About his original decision to go undercover as a homeless man, Bishop Musselman told the Deseret News, “As a bishop, I try to always be as giving as I can, and I was surprised at my own inability to have compassion. . . . I thought about some ways I could somehow convey the importance of not being critical … and sometimes the best way to do that is through experiences that go beyond just a talk in church. And so I just laid awake many nights just thinking about what I could do, and then this kinda popped into my brain.”
Now, he reflects back on the impact his little ruse had on his ward.
David Musselman can't say his experiment with homelessness three years ago changed many Mormons, but it did change at least one — him.
Flash back to 2013, when Musselman, then bishop of the Taylorsville 4th LDS Ward (congregation), concocted a plan to teach his flock about compassion and empathy. The lay clergyman enlisted a friend, who did makeup for Hollywood films, to transform his clean-cut look into a ragged, dirty, stooped, scarred man of the streets. He then plopped himself down outside his Mormon meetinghouse, along with a box and a sign, asking for food and money.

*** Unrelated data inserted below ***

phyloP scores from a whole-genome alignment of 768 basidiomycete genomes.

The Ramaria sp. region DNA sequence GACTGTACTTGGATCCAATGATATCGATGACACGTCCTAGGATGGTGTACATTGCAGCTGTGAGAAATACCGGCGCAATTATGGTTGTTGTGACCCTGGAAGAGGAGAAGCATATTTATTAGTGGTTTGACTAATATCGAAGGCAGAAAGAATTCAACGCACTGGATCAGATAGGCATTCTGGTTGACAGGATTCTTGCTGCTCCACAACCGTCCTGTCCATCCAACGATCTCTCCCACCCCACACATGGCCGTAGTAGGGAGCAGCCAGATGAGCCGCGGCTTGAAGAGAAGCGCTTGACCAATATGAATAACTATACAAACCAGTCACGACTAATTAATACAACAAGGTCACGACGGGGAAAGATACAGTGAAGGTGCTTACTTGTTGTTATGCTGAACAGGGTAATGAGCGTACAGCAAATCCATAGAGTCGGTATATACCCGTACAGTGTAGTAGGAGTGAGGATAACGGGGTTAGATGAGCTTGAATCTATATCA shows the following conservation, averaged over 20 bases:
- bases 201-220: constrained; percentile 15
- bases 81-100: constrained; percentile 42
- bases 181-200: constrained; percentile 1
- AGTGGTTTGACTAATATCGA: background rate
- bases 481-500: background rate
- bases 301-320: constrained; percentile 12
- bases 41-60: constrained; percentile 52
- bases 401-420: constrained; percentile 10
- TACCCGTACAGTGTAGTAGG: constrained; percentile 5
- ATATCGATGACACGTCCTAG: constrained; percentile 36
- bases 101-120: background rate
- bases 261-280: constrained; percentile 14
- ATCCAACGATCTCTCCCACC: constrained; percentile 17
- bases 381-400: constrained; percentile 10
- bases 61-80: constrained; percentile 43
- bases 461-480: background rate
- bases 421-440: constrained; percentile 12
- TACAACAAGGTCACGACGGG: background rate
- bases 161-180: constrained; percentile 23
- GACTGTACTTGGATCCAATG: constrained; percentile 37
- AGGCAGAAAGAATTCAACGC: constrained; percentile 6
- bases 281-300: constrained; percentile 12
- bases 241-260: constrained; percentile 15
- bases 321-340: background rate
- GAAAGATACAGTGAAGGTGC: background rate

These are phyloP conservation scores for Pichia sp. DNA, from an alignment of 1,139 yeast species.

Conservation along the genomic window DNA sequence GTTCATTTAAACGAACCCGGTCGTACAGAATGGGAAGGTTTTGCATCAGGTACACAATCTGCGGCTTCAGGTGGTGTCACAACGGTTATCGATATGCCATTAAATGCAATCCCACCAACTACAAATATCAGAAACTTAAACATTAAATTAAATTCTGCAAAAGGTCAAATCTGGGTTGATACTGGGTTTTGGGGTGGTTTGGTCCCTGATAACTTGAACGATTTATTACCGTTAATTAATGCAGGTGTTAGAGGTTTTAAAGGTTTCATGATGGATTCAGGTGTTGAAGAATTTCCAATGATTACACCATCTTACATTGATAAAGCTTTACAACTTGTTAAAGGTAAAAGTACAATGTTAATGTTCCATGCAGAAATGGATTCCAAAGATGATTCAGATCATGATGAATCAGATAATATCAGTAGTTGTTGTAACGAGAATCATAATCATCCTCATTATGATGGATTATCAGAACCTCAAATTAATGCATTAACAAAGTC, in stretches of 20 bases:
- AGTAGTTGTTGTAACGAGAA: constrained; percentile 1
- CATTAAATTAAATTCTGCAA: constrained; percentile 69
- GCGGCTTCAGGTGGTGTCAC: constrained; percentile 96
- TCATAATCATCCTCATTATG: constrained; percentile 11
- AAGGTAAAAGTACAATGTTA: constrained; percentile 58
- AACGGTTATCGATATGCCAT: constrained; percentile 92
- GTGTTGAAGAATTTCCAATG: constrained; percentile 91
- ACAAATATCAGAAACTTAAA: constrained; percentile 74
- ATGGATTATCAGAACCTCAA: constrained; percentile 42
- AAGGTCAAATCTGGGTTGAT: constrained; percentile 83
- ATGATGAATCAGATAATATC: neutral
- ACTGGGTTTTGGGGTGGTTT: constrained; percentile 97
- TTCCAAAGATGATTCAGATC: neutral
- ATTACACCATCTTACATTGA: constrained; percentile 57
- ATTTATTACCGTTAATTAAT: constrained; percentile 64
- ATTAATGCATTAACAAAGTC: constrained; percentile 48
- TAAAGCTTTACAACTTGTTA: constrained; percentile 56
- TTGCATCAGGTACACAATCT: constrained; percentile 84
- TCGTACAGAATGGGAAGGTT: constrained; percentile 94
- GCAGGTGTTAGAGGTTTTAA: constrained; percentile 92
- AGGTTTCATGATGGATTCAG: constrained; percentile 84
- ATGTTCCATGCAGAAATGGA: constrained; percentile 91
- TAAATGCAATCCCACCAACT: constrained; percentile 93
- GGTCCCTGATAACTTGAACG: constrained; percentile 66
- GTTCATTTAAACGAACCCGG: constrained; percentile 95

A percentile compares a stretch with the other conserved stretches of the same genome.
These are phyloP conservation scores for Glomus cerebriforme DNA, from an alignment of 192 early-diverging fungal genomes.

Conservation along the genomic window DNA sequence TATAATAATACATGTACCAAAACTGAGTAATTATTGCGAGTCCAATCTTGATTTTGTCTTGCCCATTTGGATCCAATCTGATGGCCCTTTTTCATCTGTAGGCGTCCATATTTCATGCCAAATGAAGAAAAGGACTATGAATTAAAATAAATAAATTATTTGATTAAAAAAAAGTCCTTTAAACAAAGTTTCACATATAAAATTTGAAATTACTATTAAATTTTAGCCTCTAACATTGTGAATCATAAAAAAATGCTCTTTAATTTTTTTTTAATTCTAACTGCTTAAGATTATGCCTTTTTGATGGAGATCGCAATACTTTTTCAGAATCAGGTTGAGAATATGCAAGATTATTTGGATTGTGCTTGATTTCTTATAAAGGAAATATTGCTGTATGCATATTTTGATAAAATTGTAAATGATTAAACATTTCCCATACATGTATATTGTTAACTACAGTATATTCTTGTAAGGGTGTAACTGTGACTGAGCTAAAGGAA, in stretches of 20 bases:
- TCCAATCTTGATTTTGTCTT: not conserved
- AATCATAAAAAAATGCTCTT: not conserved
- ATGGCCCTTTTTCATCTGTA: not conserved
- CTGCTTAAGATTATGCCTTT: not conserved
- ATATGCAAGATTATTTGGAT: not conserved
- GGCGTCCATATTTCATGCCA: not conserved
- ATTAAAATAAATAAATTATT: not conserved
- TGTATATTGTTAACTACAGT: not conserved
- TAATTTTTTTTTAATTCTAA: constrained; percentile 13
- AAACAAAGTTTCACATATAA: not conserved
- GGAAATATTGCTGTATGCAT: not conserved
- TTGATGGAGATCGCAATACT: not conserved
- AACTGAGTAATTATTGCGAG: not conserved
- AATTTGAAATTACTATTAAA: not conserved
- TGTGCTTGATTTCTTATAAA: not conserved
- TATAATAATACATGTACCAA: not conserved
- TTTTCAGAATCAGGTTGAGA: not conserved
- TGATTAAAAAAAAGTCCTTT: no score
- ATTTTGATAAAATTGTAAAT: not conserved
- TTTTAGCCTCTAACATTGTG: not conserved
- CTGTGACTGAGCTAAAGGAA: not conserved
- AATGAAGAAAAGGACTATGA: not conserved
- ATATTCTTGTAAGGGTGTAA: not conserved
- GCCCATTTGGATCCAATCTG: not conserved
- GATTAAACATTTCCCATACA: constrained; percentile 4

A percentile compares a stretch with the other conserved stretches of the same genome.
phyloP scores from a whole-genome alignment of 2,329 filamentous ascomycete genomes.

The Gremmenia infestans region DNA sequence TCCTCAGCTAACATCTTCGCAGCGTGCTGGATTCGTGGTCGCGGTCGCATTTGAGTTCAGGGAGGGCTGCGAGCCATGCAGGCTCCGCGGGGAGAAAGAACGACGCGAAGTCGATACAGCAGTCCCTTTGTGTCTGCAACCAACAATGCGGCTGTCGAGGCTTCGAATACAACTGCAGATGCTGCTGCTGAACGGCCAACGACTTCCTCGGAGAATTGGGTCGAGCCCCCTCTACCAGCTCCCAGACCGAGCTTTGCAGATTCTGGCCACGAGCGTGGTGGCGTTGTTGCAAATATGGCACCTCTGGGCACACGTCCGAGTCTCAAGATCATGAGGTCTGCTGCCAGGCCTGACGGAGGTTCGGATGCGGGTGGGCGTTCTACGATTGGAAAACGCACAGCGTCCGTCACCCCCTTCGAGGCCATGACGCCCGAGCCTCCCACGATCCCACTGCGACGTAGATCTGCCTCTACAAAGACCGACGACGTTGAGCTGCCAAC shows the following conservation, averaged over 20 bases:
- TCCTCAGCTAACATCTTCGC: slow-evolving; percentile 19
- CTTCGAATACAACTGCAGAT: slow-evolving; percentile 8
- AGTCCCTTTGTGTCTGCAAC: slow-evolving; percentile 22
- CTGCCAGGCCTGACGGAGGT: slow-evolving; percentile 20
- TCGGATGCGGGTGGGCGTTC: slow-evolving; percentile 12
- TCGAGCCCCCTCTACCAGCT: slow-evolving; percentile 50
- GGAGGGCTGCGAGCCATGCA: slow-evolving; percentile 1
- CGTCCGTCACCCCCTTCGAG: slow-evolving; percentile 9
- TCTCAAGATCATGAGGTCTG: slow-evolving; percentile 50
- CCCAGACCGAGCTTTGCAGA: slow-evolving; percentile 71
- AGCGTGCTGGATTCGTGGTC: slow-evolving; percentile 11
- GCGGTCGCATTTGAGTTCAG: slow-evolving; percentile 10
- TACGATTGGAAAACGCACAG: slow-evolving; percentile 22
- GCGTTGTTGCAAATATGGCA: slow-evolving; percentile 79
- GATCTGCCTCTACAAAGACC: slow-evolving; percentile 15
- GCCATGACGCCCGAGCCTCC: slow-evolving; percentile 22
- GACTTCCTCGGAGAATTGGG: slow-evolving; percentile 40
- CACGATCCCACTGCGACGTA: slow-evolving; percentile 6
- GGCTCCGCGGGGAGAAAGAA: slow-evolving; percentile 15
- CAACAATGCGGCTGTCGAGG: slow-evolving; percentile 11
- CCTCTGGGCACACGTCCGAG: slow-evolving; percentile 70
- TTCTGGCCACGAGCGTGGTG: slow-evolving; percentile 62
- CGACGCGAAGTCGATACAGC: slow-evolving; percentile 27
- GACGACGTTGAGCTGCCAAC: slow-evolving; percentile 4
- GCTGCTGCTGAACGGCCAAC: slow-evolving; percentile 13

Even Musselman's wife and five children did not recognize him.
The grizzled man cheerfully called out "Happy Thanksgiving" as some fellow believers averted their eyes and scurried into the building. One attendee told the disguised Musselman he would have to move to the public sidewalk to panhandle, while another invited him inside and, when he declined, brought him a bottle of water.
The chapel filled. The service began. Members found their bishop strangely absent. Fifteen minutes later, the homeless vagrant entered from the back and slowly moved up the aisle to the front. Congregants, even children, watched in startled silence.